"Give and take" was the typical, clichéd reply.

This looks like good advice for New Zealand's tech employers to follow.

If they remain too picky, rather than enjoying successful relationships with their staff, they will end up "on the shelf", as talented employees decide to try their luck elsewhere.

My mate and others like him will head offshore. He says he now fancies Australia.

Topics: CXO, New Zealand, IT Employment

Darren Greenwood

About Darren Greenwood

Darren Greenwood has been in journalism, not all of it IT, since the days of typewriters and long before the web spun its way around the world.

Coming from Yorkshire, he can be blunt, and though having resided in New Zealand, as well as Australia, for quite some time, he insists he is not one of the 'sheeple!'

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10 comments
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  • Looking at the management point of view, hiring a contractor is cheaper than grooming a fresh graduate. In this situation, just get a contractor, get the job done and kick his back to where he comes from :)
    Skills shortage in AUS... forever issue due to market size too small compare to EU and US.
    ngoctranminh
  • Australia? I've been out of full-time employment for 2 years after 30 years in IT. The attitude in NZ isn't any different than that in Australia. Companies are not only picky but so short sighted they do not make allowance for the ability to train staff anymore.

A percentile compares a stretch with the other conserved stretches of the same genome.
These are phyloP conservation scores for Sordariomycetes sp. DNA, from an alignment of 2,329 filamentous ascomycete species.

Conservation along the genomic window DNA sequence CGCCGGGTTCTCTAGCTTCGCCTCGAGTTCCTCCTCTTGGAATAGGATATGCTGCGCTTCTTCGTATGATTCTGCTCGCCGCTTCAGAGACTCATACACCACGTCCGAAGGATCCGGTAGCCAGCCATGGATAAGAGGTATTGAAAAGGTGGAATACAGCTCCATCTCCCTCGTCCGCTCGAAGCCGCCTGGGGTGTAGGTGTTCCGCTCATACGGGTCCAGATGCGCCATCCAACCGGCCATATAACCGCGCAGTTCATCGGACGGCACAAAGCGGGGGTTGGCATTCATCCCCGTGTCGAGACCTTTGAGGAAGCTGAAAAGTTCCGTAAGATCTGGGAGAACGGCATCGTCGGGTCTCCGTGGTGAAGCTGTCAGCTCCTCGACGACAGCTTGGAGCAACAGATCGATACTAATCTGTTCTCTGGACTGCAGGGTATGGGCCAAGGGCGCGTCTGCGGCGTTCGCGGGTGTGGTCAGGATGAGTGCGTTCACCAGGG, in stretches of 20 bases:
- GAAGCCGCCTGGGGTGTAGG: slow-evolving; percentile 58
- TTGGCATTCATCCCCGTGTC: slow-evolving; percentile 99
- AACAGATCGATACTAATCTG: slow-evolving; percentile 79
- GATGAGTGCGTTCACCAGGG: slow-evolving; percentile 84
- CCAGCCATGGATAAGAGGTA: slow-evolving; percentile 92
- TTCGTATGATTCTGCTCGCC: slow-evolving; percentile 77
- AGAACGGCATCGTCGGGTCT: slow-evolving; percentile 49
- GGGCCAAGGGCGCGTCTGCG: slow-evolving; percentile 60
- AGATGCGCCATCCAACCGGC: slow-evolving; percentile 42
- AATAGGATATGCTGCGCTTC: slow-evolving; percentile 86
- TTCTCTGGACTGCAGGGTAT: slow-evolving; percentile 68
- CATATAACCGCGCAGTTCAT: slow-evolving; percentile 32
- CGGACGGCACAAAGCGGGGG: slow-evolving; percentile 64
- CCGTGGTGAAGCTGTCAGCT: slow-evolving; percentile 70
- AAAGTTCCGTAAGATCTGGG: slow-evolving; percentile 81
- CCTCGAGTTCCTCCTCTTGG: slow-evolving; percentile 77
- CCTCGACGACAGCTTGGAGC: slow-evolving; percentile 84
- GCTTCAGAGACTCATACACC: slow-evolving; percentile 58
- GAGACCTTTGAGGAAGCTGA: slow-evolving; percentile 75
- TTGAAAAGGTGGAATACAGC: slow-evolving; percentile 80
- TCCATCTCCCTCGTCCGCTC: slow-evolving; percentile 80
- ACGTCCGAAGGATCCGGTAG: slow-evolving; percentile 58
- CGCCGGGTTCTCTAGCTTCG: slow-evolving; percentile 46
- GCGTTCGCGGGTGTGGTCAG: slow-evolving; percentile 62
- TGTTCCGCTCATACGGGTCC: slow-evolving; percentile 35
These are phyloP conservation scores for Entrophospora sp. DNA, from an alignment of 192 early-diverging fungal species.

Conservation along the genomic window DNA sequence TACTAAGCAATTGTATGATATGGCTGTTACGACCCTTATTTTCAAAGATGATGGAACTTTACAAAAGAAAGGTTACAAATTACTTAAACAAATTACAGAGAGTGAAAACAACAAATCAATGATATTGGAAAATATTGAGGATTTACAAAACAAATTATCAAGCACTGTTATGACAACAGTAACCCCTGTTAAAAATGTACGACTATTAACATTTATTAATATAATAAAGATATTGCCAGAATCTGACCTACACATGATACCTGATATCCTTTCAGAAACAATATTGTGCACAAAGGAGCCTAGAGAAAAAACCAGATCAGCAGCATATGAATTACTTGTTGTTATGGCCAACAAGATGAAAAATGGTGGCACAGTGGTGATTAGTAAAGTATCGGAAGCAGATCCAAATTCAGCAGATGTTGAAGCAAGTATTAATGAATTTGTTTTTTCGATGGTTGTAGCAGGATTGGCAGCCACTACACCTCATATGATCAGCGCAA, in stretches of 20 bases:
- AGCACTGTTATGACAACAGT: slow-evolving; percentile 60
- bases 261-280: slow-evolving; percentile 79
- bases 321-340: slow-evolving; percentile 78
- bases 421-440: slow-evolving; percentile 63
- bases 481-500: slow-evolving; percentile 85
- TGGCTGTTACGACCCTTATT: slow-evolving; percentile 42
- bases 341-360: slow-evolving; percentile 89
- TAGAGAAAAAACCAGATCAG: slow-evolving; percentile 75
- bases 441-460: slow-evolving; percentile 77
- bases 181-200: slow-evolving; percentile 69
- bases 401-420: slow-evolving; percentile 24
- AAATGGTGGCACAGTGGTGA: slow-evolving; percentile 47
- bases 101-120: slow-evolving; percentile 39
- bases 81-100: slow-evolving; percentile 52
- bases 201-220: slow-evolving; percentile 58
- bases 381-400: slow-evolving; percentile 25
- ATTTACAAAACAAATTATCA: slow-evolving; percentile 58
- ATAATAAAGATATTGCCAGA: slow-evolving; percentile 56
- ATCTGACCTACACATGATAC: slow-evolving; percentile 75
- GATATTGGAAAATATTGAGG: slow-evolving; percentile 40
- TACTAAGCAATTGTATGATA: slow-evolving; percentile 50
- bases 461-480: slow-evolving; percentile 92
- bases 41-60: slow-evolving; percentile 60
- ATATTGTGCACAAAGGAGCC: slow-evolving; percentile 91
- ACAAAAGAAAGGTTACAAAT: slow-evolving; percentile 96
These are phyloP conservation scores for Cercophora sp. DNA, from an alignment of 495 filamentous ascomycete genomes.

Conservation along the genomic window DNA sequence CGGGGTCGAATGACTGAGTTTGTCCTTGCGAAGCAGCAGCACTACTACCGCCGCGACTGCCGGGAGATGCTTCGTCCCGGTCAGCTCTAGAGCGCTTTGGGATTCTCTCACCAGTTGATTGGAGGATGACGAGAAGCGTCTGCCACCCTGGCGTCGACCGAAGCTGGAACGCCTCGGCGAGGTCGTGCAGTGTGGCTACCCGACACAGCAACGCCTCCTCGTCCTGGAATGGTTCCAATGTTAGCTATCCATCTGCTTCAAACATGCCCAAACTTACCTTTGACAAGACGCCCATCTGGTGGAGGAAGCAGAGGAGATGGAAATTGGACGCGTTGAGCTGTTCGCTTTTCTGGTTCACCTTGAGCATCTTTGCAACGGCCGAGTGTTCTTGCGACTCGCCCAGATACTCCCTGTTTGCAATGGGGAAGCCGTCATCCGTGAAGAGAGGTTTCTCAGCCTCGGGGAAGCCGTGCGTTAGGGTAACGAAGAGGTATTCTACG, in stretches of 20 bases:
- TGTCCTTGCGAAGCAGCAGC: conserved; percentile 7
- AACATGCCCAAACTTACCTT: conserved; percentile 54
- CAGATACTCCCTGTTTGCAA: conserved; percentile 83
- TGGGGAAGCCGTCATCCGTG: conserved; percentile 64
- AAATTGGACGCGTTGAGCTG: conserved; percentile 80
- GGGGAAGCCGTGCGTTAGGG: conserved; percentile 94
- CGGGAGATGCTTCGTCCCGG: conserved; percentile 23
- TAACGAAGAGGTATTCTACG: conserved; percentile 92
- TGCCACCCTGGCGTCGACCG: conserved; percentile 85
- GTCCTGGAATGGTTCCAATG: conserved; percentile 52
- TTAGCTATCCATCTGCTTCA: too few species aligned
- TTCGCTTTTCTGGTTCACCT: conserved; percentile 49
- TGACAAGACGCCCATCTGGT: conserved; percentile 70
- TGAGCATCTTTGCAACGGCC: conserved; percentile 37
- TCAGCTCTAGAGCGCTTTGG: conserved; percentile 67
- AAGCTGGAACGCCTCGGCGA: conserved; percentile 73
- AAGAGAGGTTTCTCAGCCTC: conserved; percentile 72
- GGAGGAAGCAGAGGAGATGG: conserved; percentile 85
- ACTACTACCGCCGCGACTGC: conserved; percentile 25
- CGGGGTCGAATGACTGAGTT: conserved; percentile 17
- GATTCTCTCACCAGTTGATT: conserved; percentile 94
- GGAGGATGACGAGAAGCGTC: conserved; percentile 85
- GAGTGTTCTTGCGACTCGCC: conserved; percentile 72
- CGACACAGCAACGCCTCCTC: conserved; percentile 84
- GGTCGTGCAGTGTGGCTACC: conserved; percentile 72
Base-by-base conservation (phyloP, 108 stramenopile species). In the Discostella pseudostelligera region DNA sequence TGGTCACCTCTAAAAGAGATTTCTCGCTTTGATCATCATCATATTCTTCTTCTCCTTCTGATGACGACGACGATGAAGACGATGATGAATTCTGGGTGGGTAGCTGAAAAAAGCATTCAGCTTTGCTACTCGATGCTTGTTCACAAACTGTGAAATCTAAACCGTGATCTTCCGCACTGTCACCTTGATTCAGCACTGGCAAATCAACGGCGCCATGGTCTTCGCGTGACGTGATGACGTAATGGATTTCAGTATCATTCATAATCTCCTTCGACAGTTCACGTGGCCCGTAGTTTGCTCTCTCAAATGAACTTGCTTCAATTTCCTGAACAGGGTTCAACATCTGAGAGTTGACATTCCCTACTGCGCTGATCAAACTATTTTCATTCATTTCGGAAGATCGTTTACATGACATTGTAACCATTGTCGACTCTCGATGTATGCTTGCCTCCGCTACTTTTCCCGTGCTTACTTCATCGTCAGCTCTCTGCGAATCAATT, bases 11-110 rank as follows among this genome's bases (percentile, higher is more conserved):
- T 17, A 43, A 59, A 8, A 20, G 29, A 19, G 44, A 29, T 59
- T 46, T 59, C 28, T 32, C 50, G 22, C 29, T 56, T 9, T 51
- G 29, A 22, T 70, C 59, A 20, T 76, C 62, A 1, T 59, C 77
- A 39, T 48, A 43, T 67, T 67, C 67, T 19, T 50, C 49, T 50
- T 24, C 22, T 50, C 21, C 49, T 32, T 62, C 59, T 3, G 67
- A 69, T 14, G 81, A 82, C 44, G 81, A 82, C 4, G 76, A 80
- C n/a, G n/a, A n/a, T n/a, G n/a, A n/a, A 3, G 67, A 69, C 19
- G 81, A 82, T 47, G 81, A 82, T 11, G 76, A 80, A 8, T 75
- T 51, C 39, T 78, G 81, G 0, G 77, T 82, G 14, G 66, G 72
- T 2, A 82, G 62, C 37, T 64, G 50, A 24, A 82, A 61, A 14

geoff_kay
    • Same for me I echo your comments. Also out of FTE for 2 years after 25+ yrs in IT. Further it is fuelled by job agencies who handle most vacancies are useless and even more shortsighted with their "tickboxes" and never can look outside the box (micro matchbox).
      Kiwinz-c64e2
  • Looking for the knowledge of the right SW version or a particular brand/kind of equipment is just a way to be able to argue that we do have a skill shortage. What we really do have is a willingness to pay shortage. This also becomes apparent during an interview where you get told ... we have changed our approach and are getting people from overseas they are cheaper. Will be interesting to see what impact the coming changes to the LAFHA will have.
    mwbuff
  • As an employer this is my comment : The cost for IT labour has skyrocketed over the years. So why should employers not be picky ? Getting a quality IT professional is a important as hiring a CIO or a CFO these days. There are way too many dodgy IT workers out there and certifications are too easy to obtain.

    On the same token, I can hire an experienced IT professional here for 150K than hire three fresh grads who think they know everything. Not only I need to pay high salaries to fresh grads, I have to allocate money to train them so with luck some other company with a Coke machine in-house doesn't steal them away!
    Azizi Khan